(b. 1755, North Kingstown, d. 1828, Boston)
American portrait painter. With Copley he was the outstanding American portraitist of his period and he is regarded as the creator of a distinctively American style of portraiture. Much of his early career was spent in Scotland (c. 1771-72). England (1775-87), and Ireland (1787-92). After he settled permanently in America in 1792, he worked briefly in New York City, then moved to Philadelphia, and finally settled in Boston in 1805. He quickly established himself as the outstanding portraitist in the country and painted many of the notables of the new republic. His portraits of George Washington are his most famous works - he created three types, all of which were endlessly copied: the 'Vaughan' type (National Gallery of Art, Washington, 1795), the 'Lansdowne' type (Pennsylvania Academy of Fine Arts, Philadelphia, 1796), and the 'Athenaeum' type (Museum of Fine Arts, Boston, 1796), which is one of the most famous images in American art, being used on the country's one-dollar bill.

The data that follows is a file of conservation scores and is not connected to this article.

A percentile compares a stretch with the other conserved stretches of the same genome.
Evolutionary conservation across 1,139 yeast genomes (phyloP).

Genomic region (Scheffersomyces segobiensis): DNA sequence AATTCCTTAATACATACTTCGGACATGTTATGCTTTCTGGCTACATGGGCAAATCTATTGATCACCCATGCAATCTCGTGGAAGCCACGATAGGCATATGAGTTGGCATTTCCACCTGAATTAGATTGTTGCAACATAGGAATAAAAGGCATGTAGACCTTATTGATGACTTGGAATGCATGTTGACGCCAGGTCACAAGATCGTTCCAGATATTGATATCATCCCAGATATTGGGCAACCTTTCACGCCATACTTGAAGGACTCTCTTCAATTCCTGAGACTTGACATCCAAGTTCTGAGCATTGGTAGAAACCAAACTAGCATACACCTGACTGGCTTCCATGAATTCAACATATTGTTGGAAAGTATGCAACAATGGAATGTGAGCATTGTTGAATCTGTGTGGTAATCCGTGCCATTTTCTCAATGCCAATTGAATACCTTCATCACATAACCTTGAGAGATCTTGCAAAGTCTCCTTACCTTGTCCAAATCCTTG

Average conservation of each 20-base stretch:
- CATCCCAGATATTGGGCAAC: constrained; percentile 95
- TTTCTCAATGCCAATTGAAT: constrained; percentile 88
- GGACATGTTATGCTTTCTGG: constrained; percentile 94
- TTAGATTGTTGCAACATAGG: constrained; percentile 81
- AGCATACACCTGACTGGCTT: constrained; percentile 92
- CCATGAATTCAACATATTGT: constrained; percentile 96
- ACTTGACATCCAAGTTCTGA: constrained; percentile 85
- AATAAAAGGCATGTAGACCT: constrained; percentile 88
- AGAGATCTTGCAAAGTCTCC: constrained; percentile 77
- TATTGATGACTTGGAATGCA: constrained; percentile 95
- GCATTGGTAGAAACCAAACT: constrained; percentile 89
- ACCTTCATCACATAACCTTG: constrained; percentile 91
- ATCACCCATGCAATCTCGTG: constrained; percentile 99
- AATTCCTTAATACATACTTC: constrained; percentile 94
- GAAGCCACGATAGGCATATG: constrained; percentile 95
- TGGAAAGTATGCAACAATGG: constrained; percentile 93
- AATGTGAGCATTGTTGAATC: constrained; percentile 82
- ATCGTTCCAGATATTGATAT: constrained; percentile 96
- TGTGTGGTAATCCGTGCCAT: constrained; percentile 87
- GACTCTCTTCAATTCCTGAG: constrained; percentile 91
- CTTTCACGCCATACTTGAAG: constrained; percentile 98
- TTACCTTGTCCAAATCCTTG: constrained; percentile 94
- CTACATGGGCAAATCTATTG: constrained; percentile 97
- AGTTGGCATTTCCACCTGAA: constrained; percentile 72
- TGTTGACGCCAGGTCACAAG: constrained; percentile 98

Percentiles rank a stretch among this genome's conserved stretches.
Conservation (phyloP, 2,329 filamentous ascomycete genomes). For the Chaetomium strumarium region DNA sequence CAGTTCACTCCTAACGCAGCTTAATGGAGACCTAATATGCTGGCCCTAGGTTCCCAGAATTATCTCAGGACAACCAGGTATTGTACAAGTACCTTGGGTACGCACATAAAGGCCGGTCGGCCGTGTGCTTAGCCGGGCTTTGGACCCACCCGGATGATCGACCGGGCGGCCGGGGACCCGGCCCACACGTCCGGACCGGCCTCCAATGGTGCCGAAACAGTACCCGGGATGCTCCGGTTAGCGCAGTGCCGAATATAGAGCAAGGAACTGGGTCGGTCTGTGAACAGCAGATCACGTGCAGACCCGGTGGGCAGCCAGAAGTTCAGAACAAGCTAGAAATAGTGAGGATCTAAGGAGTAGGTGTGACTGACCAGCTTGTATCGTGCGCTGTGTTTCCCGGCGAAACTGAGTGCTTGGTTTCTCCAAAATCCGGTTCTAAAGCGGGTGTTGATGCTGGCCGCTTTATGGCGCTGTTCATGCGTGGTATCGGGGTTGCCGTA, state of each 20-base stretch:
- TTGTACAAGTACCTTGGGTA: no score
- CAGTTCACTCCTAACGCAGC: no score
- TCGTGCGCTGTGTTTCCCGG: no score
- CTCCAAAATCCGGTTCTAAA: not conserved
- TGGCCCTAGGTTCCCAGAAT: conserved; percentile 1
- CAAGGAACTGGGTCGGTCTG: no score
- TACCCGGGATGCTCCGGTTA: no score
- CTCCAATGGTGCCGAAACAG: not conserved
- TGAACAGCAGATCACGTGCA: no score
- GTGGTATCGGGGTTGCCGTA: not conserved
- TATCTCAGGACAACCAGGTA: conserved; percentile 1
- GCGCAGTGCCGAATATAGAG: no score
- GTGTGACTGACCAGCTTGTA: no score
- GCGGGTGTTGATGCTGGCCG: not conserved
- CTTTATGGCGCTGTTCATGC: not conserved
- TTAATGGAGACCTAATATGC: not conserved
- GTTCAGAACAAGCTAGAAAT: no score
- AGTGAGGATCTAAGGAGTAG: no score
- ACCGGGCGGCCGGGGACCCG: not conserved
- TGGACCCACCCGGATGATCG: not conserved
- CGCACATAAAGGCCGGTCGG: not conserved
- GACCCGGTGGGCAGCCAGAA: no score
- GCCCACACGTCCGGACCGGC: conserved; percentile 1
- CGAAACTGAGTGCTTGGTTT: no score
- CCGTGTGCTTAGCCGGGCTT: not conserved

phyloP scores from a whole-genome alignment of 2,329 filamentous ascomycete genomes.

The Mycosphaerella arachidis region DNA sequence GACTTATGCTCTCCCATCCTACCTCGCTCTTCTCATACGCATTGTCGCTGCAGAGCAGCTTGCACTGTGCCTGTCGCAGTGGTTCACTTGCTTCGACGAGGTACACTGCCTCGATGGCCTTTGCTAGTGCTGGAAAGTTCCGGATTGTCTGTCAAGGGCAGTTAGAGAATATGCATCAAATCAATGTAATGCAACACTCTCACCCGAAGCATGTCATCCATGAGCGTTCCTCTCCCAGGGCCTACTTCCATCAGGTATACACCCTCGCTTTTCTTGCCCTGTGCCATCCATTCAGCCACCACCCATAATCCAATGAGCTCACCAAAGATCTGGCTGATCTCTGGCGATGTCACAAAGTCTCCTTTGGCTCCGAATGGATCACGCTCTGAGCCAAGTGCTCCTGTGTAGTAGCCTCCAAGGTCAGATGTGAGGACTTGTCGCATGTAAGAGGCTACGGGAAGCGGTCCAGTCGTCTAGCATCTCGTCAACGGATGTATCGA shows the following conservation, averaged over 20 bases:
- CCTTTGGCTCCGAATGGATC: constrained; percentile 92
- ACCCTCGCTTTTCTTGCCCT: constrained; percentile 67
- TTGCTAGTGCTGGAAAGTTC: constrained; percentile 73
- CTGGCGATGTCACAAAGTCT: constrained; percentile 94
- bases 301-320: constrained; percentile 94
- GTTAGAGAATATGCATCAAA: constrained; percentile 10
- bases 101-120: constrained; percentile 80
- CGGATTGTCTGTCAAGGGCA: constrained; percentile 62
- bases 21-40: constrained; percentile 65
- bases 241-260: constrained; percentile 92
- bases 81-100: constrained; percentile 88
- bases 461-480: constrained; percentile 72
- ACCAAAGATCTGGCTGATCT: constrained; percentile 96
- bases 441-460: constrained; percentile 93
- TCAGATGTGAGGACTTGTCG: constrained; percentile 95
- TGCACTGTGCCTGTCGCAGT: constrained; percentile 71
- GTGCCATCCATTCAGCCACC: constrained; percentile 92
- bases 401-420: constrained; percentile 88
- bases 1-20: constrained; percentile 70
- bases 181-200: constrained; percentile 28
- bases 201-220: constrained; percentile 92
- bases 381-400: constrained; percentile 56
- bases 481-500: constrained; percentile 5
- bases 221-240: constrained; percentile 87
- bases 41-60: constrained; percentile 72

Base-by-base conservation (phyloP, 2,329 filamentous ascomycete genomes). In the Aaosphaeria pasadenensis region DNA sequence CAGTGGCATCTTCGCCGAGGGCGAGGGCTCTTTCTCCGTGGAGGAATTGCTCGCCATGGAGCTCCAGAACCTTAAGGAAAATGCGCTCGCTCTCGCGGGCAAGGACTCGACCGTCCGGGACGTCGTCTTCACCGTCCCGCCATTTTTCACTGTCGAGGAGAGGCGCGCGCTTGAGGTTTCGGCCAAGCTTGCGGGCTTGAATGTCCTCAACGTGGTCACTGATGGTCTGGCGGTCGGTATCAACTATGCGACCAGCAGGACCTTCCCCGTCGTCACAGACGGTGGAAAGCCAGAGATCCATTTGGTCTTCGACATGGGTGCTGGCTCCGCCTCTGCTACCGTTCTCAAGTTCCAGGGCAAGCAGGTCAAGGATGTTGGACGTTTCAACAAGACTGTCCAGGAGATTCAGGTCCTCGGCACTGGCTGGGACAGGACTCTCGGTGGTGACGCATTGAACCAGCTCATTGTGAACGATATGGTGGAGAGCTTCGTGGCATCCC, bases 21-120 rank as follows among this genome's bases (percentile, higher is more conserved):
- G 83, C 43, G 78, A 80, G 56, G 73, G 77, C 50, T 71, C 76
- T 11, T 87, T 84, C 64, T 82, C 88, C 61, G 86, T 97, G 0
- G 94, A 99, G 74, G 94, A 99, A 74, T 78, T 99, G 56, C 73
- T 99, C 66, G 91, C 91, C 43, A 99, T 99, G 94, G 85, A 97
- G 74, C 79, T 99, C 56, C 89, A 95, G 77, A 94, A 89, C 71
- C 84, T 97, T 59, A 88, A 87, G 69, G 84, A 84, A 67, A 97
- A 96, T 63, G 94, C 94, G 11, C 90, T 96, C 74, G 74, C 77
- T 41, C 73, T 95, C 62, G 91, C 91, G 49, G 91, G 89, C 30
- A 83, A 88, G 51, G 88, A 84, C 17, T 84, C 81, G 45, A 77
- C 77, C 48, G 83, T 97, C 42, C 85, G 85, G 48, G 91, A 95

Stuart's style is notable for its strength of characterization (Benjamin West said he 'nails the face to the canvas') and its fluent brushwork. His work had great influence on the next generation of American painters.